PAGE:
Claes Oldenburg Sculpture
Pop artist Claes Oldenburg best known for his simple and iconic works of 4 story clothes pins and cherry laden spoons is appearing in court as one of the defendants in a lawsuit placed by the House of Mouse.

Back in 2003 the Disney Co. contracted Mr. Oldenburg, his manufacturers Carlson & Co (a San Fernando art fabrication company best know for building Jeff Koons “Balloon Dog”) and his partner Coosje van Bruggen to build a metal statue of a black bow and tie surrounded by a white wing collar to be placed outside the newly constructed Walt Disney Concert Hall in Los Angeles; a building which was designed by friend of the artist Frank Gehry.

Gehry personally promoted the idea of Oldenburg doing the peice and thought that a swanky collar and tie, looking as if they had been tossed on the sidewalk by some colossus, would sound a playfully artful keynote for concert goers and passersby. “Collar and Bow” as it would be called was contracted in May of 2003 for $2.2 million and scheduled to be delivered by Aug. 15, 2004. Donations of $1.85 million from Music Center patrons Richard and Geri Brawerman and $1 million from the J. Paul Getty Trust were expected to cover the cost.

Claes Oldenburg Sculpture

“This is the most complicated work we have done, in detail, engineering and form,” Van Bruggen said in a 2004 interview. In fact, technical difficulties arose, and the Music Center granted a two-year extension and authorized spending an additional $1.6 million.

As the second deadline neared, Gehry and Stephen D. Rountree, the Music Center president, said problems with connections between sections of the giant white collar had not been solved. The artist and Co. said fixing those would cost millions of dollars that the Music Center could not afford. Gehry vowed to help raise the money, saying, “I am laying my body on the tracks for this piece.”

A little more than six months later, in February 2007, the Music Center took the unusual step of suing the high-profile artists it had commissioned.

“It came to a point where the [Music Center] was like, ‘Hey, we’ve done everything we could. They’re not going to be able to deliver the sculpture,’ ” Lira said. With attempts at mediation and a negotiated settlement having failed thus far, he expects several months of depositions to be followed by a jury trial scheduled for Oct. 14.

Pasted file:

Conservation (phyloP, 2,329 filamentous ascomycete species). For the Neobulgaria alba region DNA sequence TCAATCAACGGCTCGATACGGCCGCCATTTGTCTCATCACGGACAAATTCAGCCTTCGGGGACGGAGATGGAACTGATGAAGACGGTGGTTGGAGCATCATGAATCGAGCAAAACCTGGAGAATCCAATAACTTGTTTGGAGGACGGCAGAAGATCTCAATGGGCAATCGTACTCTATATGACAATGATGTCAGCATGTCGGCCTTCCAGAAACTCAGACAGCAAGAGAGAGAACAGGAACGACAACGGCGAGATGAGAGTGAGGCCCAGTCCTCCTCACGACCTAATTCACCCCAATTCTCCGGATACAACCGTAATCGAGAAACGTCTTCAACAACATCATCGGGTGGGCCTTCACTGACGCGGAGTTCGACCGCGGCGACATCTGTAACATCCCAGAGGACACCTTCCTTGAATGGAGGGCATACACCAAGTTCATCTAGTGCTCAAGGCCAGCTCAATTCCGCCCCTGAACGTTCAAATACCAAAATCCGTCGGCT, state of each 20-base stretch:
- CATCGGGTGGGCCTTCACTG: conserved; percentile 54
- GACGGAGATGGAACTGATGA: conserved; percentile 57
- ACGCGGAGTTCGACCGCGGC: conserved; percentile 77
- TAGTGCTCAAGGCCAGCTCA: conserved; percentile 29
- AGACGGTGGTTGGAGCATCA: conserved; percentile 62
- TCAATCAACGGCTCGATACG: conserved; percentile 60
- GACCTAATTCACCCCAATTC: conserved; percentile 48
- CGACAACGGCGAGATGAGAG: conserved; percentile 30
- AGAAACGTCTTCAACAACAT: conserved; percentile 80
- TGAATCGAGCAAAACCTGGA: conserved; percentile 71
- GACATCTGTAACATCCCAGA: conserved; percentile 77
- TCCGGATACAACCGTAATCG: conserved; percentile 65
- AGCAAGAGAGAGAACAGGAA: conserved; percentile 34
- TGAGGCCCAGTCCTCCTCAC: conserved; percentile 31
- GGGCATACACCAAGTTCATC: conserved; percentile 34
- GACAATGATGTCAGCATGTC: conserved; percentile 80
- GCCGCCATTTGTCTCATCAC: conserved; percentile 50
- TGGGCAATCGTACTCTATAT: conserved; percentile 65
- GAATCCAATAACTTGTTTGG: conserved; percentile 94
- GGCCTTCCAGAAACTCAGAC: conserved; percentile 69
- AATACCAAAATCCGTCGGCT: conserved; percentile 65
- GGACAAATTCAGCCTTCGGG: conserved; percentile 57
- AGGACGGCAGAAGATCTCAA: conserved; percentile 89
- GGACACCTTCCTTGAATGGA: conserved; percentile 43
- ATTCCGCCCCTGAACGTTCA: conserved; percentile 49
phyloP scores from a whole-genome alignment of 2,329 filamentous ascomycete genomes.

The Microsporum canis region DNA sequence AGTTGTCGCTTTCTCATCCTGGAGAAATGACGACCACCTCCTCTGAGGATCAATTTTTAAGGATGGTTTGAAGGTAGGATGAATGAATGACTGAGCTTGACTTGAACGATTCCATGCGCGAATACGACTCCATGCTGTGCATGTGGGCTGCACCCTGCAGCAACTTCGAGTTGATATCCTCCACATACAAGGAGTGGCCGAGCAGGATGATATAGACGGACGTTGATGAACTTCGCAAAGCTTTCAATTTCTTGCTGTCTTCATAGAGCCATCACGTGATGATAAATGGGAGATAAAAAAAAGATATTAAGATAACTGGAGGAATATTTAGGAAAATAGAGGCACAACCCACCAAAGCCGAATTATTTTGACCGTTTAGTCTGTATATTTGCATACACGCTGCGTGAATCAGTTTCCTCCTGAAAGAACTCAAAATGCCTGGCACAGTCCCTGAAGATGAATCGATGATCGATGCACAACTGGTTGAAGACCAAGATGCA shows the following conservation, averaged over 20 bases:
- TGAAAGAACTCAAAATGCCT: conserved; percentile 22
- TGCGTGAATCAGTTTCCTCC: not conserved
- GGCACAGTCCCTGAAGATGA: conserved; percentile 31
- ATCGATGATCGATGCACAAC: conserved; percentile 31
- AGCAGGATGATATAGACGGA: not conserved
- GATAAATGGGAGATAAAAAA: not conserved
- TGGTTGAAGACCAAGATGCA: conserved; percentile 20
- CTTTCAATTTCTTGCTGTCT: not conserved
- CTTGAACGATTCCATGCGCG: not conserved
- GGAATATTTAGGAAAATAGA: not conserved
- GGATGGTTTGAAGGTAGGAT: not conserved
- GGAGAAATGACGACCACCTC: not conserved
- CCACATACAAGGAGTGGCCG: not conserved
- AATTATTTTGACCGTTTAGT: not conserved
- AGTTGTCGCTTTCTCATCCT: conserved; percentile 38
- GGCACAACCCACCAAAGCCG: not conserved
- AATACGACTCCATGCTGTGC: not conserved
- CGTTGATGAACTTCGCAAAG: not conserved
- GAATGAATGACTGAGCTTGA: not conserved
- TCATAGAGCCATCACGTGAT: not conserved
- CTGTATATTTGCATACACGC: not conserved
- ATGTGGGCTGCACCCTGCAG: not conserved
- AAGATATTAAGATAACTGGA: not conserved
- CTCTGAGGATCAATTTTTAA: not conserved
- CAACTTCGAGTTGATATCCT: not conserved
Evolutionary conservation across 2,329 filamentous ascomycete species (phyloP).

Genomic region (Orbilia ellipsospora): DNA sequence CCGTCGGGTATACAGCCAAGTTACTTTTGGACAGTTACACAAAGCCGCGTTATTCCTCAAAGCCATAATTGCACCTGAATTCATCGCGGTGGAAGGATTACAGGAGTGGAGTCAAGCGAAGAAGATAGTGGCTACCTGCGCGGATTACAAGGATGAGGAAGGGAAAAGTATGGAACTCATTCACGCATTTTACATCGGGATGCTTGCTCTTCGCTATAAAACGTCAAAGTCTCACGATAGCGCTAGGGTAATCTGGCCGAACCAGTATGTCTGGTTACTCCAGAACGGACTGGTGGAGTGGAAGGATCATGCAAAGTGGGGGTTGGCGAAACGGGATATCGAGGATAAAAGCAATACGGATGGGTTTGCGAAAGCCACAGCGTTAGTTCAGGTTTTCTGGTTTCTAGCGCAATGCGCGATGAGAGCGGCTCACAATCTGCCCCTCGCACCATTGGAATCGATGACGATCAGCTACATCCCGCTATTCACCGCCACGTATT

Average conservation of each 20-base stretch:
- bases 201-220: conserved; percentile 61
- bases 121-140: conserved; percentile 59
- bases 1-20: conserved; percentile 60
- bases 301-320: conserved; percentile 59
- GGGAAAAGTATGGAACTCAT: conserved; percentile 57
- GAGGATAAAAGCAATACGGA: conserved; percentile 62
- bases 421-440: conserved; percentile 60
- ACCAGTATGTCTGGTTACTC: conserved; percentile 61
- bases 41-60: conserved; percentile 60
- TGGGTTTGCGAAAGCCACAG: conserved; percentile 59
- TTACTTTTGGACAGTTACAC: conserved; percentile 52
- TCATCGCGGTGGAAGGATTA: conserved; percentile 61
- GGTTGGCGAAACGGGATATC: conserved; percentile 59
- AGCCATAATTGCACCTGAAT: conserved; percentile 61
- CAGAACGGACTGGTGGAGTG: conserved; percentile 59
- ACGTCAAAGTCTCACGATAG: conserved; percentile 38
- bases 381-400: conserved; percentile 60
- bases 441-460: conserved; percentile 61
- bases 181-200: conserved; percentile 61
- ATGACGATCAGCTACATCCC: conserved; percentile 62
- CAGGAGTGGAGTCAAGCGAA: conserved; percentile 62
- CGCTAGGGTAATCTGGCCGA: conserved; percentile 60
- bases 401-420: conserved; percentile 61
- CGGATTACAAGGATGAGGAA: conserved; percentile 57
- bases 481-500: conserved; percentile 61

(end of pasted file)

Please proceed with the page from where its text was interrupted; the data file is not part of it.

The damages, Music Center attorney David Lira said this week, will come to more than $6 million, including payments for the sculpture, additional money for consultants and $600,000 that the Music Center plowed fruitlessly into reinforcing the sidewalk in front of the Frank Gehry-designed hall at 1st Street and Grand Avenue so the ground could support the heavy steel objects that never arrived.

The defense is going to have a hard time disputing the case according to Lira “My case will be a lot simpler: ‘Look, we paid over $6 million for a sculpture, and they never delivered it.”

Oldenburg and Van Bruggen are not conceding failure, said one of their attorneys, Bruce Wessel. He said they recently asked Buro Happold, an international engineering firm, to submit a proposal. Subsequently, the firm said that for $350,000, it would evaluate the sculpture, suggest fixes and estimate what those repairs would cost. The artists wanted all parties to the suit to split the $350,000 and pledged $70,000 themselves.

The suit is proceeding at a difficult time for Oldenburg, 79, and Van Bruggen, 65. The Times of London reported in September that cancer that Van Bruggen had battled for six years had spread to her bones. She told the newspaper that “a lot of superficial things have dropped away from my life, but my creativity and my work with Claes remain central.”

Read more at the LA Times Article

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